I'll stick with not defining graphic design. It uses words, symbols, and images to communicate. Some of it solves problems that are big, some solve the problem of making me happy for a moment. That's good for me. Leaving this open allows for work that may be simply ridiculously wonderful.

Madame, Taisez-vous!

The last time we went to Paris, Noreen had just watched Funny Face. This proved to be a mistake, as she insisted on singing Bonjour Paris everywhere we went. This is funny the first couple of times, but after awhile is trying, especially when the French stare and shout, “Madame, Taisez-vous!” I admit, however, that I love Funny Face and was tempted to sing as well. If you haven’t seen Funny Face, and think Saved By the Bell is an old classic, you need help. You are sad.

Here’s the basic plot. Audrey Hepburn is a beatnik and dowdy salesgirl at a Greenwich Village bookstore. The crew from a high fashion magazine, including the editor, Kaye Thompson, and photographer, Fred Astaire, descend upon the store for a high fashion photo shoot. Poor Audrey Hepburn, hideous and dowdy, is forced to be an extra next to the incredibly severe model. When the photos are developed, everyone agrees Audrey Hepburn should be made-over and sent to Paris as the star model. They all fly to Paris, sing the song, and shoot some fashion photos. Audrey Hepburn gets mixed up with some beatniks, and everyone is freaked she’ll miss the big fashion show.

There are a few highlights that I love. Fred Astaire’s character, Dick Avery, is based on Richard Avedon. The art director is based on Alexey Brodovitch. The magazine decides that pink is the color of the moment. Of course, it’s impossible to see Audrey Hepburn as ugly, so that part doesn’t work.

 

C'est le ton qui fait la musique

For those of you too young to remember life before iPhoto and the picture books, there once was a time photographs were physical objects, and went into a shoebox. If you wanted to make a book for your friends, you needed to stick the photos into ugly Holly Hobbie “photo-books” with plastic and waxy boards. Of course, now we can simply order a book of our personal images from Apple and, except for the “crayon” theme, make something tasteful.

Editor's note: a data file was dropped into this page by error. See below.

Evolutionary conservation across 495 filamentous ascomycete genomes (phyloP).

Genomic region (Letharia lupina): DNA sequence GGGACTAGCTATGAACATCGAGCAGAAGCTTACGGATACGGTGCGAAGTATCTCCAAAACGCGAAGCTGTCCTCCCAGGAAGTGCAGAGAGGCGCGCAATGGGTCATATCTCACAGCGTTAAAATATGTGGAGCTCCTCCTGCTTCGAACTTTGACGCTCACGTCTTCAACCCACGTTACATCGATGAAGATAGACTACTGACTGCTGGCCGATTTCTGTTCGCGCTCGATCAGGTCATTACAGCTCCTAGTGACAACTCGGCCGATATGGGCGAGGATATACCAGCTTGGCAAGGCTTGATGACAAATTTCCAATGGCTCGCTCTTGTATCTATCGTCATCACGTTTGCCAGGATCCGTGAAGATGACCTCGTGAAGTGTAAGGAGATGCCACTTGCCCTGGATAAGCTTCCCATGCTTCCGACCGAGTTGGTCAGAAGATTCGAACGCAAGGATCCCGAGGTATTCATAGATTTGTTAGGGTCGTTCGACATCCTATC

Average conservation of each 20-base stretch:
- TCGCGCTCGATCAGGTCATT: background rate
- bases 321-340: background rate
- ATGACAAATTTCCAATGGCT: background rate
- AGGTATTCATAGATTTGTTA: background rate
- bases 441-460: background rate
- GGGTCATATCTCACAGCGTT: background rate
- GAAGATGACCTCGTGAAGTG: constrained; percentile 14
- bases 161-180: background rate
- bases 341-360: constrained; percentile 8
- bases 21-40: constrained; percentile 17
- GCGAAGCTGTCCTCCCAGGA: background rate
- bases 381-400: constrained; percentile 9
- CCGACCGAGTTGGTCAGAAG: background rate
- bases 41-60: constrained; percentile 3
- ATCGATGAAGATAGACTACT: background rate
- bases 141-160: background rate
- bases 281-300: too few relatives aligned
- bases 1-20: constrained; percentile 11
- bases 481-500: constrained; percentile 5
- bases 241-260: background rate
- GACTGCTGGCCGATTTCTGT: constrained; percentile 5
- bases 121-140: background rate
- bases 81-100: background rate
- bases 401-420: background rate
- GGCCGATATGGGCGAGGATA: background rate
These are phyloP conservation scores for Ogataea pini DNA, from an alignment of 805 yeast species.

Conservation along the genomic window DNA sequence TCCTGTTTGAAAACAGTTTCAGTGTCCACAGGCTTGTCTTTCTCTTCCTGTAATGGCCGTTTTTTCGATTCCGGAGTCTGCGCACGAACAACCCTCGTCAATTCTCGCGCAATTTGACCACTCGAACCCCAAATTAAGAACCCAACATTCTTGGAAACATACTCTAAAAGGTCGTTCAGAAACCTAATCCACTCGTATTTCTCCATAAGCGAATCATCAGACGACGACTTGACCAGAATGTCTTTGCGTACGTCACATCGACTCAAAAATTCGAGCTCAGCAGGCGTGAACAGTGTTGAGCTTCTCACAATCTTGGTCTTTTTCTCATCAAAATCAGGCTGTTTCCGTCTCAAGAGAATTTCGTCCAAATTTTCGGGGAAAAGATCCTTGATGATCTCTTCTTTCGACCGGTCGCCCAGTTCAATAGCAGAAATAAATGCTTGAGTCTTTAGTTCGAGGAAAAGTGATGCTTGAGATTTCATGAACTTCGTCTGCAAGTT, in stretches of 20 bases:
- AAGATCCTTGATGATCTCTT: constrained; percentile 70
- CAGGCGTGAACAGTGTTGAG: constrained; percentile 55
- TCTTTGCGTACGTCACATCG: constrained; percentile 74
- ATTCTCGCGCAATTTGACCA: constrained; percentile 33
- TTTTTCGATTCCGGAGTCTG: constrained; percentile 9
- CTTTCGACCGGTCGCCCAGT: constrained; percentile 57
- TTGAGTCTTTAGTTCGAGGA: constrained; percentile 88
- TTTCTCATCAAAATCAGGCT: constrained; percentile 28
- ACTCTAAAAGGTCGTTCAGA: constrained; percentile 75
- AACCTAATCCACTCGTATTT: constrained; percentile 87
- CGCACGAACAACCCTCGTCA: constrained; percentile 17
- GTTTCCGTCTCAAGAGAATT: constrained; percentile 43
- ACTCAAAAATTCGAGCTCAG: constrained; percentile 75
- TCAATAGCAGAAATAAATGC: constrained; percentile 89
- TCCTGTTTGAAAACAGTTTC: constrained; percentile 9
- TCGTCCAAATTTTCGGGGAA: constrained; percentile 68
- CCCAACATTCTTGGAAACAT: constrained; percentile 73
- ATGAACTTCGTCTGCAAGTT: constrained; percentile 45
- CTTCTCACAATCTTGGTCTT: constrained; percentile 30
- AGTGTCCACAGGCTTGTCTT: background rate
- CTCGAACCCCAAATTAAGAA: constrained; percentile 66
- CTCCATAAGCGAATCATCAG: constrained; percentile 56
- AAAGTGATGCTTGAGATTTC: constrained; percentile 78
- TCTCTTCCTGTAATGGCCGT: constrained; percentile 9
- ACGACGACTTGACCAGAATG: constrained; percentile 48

One of my favorite publications is Alexey Brodovitch’s Ballet. For years, Brodovitch took snapshots at the ballet. He didn’t hire Richard Avedon to shoot them. He didn’t use a flash or worry about perfect lighting. The result is often a blur of motion and light. In 1945, this was not “real” photography. Using the standards of the time, these are simply amateur snapshots. Fortunately, this rigid definition didn’t deter Brodovitch. The blurred motion and full bleed images create the sensation of the ballet, as opposed to simply documenting it. The ornamental typography doesn’t attempt to be international style, modernist, or “high-design”. It is exuberantly about the ballet.

As I’ve said before, I truly admire work that has the courage to be about joy and delight. Ballet is a masterpiece. While we look at the book now as “high design,” it is, in fact, about something frivolous and transitory. But, aren’t those the things in life that are the most wonderful?